Why does rescript have first-class exceptions instead of using Result for most error handling?

Per the title, as a newcomer to rescript it seems a bit odd to me that exceptions appear to be the preferred method of error handling. The Result type IIRC isn’t mentioned anywhere except the API docs.

I understand that people coming from the JS world are most familiar with the exception and null model so it makes some sense for the docs to focus on exceptions and options. However, why not confine exceptions to the JS boundary and almost exclusively use Result within rescript?

The Result type is I think one of the easiest FP concepts to understand the immediate benefits of. Especially given what I think are the fairly clear downsides of using exceptions for error handling (any function could throw from any point in the stack beneath it, you aren’t forced to handle them, all function calls are therefore unsafe at runtime).

Having played with Rust IMO the error handling model there is quite good. Result is the standard for error handling to prevent errors from being ignored. In cases where an error really is entirely unrecoverable and not representable as a resultt it has panic, which is essentially an exception to be used rarely and be well documented.

Using result everywhere means that you need to be explicit about points where you’re ignoring errors instead of the other way around. With exceptions for error handling the default is to ignore all errors and have all function calls be unsafe unless you wrap it in try/catch or manually verify that every line of code within that function can not throw.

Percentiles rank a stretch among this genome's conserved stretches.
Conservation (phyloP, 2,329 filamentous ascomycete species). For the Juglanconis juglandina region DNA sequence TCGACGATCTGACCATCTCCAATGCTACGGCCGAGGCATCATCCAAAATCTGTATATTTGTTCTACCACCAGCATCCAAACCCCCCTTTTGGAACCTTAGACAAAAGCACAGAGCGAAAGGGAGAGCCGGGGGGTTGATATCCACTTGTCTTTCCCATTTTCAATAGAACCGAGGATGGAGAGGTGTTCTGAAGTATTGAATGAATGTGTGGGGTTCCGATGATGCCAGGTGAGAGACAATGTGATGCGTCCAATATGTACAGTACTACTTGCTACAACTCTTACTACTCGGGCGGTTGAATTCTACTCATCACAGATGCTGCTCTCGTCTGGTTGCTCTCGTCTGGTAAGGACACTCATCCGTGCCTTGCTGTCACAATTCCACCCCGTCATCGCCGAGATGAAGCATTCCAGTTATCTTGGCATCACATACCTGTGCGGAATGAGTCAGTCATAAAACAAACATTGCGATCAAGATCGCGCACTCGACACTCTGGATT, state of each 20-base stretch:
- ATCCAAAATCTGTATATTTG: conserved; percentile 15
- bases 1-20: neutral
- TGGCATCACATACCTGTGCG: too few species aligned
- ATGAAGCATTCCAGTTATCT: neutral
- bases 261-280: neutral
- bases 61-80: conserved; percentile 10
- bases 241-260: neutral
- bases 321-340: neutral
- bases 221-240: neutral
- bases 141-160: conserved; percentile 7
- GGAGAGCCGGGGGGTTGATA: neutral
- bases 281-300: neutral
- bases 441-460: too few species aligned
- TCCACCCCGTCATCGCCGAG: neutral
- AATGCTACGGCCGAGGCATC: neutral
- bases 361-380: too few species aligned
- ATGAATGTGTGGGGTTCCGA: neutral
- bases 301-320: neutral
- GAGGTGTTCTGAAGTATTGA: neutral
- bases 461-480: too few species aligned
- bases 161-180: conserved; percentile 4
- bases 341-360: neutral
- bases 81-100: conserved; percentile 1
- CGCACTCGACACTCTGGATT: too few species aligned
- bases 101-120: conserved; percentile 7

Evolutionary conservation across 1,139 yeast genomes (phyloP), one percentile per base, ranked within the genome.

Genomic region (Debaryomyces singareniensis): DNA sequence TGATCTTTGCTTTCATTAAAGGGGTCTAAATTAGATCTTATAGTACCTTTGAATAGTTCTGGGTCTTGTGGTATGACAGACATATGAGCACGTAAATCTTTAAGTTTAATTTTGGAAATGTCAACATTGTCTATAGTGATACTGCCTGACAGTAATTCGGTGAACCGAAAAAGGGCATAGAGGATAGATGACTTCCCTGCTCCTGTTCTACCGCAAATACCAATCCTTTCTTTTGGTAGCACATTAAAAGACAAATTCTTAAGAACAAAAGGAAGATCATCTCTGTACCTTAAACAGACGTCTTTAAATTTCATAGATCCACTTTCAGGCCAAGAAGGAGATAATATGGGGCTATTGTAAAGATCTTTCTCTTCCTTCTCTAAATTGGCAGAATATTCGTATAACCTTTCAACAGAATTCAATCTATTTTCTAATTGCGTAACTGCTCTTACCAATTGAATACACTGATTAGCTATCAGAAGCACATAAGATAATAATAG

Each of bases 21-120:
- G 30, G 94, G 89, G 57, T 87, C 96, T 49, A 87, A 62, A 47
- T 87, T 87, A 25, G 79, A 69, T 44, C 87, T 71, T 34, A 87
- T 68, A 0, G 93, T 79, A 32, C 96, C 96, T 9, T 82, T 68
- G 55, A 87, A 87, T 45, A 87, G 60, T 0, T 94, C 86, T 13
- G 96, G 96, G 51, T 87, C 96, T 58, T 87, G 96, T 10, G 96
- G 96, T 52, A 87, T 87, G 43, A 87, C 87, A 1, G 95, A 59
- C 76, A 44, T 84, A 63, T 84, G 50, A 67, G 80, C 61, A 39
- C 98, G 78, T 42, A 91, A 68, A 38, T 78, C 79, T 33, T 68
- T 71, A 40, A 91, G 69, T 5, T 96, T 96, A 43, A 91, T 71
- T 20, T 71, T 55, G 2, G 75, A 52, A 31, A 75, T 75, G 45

I’m surprised you got that impression. I don’t think exceptions are preferred at all. In fact, I think they’re actively discouraged in favor of option, result, or custom error-handling types.

All of the stdlib Belt modules default to returning option types to handle possible errors (Belt.Array.get, Belt.Map.get etc.) And the versions of those functions that raise exceptions are named accordingly (Belt.Array.getExn, Belt.Map.getExn etc.)

The (non-Belt) OCaml stdlib does use exceptions more, but it’s not documented or recommended.

It’s true that the result type isn’t used much by the stdlib, but that’s mainly because the stdlib functions don’t have much need for it (option works fine for almost everything). In userland, result is pretty common.

This is a popular topic, a quick search should turn up some past discussions on this: Search results for 'result exception' - ReScript Forum



I guess I’ll see how it feels once I write some more rescript code, I love the concept of a fast, strongly typed, functional-but-practical language with great interop to the mountains of existing JS/TS code out there.

I got the impression from the docs that:

  1. exceptions are the way you handle errors in rescript. IIRC none of the guide even mentions result, I had to look at the API reference to check if it was even builtin or if I had to use my own result type.
  2. Usage of “Belt” is discouraged in favor of using things in the JS library. I don’t really understand why this is and it’s somewhat unclear why there are two separate standard libraries instead of just one library that specifies which methods map directly to JS and which don’t.

Perhaps this is an opportunity for improvements to the onboarding docs?

Perhaps some docs give this impression, but nowadays the recommendation is to use Belt unless you have a good reason not to. Docs which say otherwise should probably be updated.

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The main API docs here API | ReScript API say

  • Default to using the Js module. Most of the APIs in it are runtime-free and compile down to clean, readable JavaScript, which is our priority.
  • For other APIs that aren’t available in regular JavaScript (and thus don’t exist in our Jsbindings), use Belt. For example, prefer Js.Array2 over Belt.Array.